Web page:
As shown in FIG. 6, main fulcrum 38 has a lower surface that is not coplanar with a lower surface of additional fulcrum 46. In other embodiments, the lower surface of main fulcrum and the lower surface of additional fulcrum 46 may be coplanar. In addition, main fulcrum 38 has a height that is different than a height of additional fulcrum 46. For example, a height of main fulcrum 38 may be greater than a height of additional fulcrum 46. In this manner, additional beams 44 may have different fulcrum heights than switch beam 36 to facilitate high opening forces provided by the additional beams. In some embodiments, additional fulcrum 46 may be approximately collinear with main fulcrum 38, as shown in FIG. 6. In other embodiments, a position of additional fulcrum 46 may be offset from a position of main fulcrum 38. Closing gate 40 and optionally contact structure 42 may be spaced below additional beam 44 on one side of additional fulcrum 46, and opening gate 48 may be spaced below additional beam 44 on the other side of additional fulcrum 46. Opening gate 48 may be formed on an upper surface of substrate 34. Return gate 43 may or may not be spaced below additional beam 44 on the same side of additional fulcrum 46 as opening gate 48.

MEMS device 32 may also include at least one other additional beam 44 coupled to the switch, as shown in FIG. 7. The other additional beam may be configured as described herein. In addition, the two additional beams 40 may be similarly configured or may be configured differently. In other embodiments, the MEMS device may include more than two additional beams. In another embodiment, the MEMS device may include more than one main switch beam and one additional beam. The main switch beams may be similarly configured or may be configured differently. The additional beam may be configured to provide a positive opening force for each of the main switch beams as described herein.

Additional beam 44 extends from switch beam 36 proximate the contact structure. Additional beam 44 may be coupled to switch beam 36 as described above. For example, additional beam 44 may be coupled to switch beam 36 such that the additional beam may apply a force on the switch beam in a direction away from contact structure 40. If switch beam 36 is a teeter-totter as shown in FIGS. 6-13, the additional beam may be coupled to the free end of the teeter-totter beam proximate the contact region. The free end of the additional beam may be disposed proximate the opening gate. Additional beam 44 may extend from switch beam 36 away from contact structure 44 and toward opening gate 48. In addition, the additional beam may extend from the free end of the teeter-totter beam toward the main fulcrum of the teeter-totter beam. For example, additional beam 44 may extend in a direction approximately parallel to a length of the switch beam, as shown in FIG. 7. In some embodiments, the additional beam may or may not extend beyond the main fulcrum.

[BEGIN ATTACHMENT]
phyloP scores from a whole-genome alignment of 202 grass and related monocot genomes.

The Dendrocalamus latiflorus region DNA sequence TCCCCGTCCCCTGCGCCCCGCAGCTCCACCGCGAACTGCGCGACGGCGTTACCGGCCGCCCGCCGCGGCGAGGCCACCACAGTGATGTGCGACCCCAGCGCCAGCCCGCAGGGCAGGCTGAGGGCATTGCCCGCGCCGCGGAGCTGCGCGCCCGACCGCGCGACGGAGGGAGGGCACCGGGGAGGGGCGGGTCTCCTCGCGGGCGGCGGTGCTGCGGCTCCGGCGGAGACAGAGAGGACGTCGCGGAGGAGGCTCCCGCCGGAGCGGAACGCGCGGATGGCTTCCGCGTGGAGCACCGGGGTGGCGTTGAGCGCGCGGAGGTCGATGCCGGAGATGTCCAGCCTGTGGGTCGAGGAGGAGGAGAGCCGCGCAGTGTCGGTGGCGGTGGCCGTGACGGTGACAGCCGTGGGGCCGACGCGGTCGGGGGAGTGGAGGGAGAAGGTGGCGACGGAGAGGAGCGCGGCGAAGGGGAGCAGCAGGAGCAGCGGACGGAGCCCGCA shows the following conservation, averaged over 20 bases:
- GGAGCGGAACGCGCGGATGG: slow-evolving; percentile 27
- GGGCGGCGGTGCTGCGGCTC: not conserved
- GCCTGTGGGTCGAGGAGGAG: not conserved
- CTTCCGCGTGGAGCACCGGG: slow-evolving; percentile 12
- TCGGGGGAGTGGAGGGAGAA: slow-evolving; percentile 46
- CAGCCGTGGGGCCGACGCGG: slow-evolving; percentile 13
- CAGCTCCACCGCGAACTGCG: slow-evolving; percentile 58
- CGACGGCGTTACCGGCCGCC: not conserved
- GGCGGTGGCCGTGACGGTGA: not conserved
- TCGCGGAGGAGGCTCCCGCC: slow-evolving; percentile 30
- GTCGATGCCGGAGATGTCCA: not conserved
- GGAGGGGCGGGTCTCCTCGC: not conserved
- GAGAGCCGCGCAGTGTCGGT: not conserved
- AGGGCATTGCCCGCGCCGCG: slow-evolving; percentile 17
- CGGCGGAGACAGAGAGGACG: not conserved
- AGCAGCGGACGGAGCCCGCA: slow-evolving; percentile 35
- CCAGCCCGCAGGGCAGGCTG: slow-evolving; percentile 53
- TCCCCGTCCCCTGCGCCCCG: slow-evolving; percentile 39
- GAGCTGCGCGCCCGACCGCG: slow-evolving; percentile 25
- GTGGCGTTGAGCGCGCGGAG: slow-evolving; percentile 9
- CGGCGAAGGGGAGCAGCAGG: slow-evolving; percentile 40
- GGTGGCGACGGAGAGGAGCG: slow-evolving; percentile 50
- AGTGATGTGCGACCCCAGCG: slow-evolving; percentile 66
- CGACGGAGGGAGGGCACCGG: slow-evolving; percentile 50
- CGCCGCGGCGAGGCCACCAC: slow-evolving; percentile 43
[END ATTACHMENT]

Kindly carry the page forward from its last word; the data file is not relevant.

Alternatively, the additional beam may extend from the free end of the teeter-totter beam away from its main fulcrum. For example, additional beam 44 may extend in a direction at an angle to the length of switch beam 36. In one embodiment, as shown in FIG. 8, additional beams 44 may extend in a direction substantially perpendicular to a length, or the axial direction, of switch beam 36. In another alternative embodiment, as shown in FIGS. 9 and 10, additional beam 44 may be collinear with switch beam 36. In such an embodiment, additional beam 44 may be coupled to switch beam 36 by flexure 54. Flexure 54 may be formed of the same or different materials as switch beam 36 and/or additional beam 44. In addition, flexure 54 may have a thickness and a width approximately equal to or different than a thickness and a width of switch beam 36 and/or additional beam 44. For example, as shown in FIGS. 9 and 10, the width and thickness of flexure 54 may be smaller than the width and thickness of switch beam 36 and additional beam 44. A thickness and a material of flexure 54 may be selected such that flexure 54 may bend upon actuation of closing gate 40 and/or opening gate 48. Furthermore, flexure 54 may have a different stiffness than switch beam 36 and additional beam 44. Such a flexure may be included in other embodiments of a MEMS device described herein such as the MEMS device illustrated in FIG. 8.

Elements of MEMS device 32 illustrated in FIGS. 6-13 that may be similarly configured, except for the differences described herein, have been indicated with the same reference numerals. For example, one or more characteristics of the different embodiments of MEMS devices illustrated in FIGS. 7-9 may vary depending upon a direction in which the additional beams extend from the main beam. In the embodiments shown in FIGS. 8 and 9, for example, a length of closing gate 40 may be less than a length of closing gate 40 in the embodiment shown in FIG. 7. The lengths of the closing gate may be shorter in the embodiments of FIGS. 8 and 9 because the closing gate does not extend under the additional beams. In contrast, the closing gate in the embodiment of FIG. 7 extends under the two additional beams of this embodiment. Other characteristics of the embodiments illustrated in FIGS. 6-10 may be similarly varied as described herein. For example, each of the embodiments illustrated in FIGS. 6-10 may be altered to include more than one main switch beam and only one additional beam as described with respect to FIG. 2 b.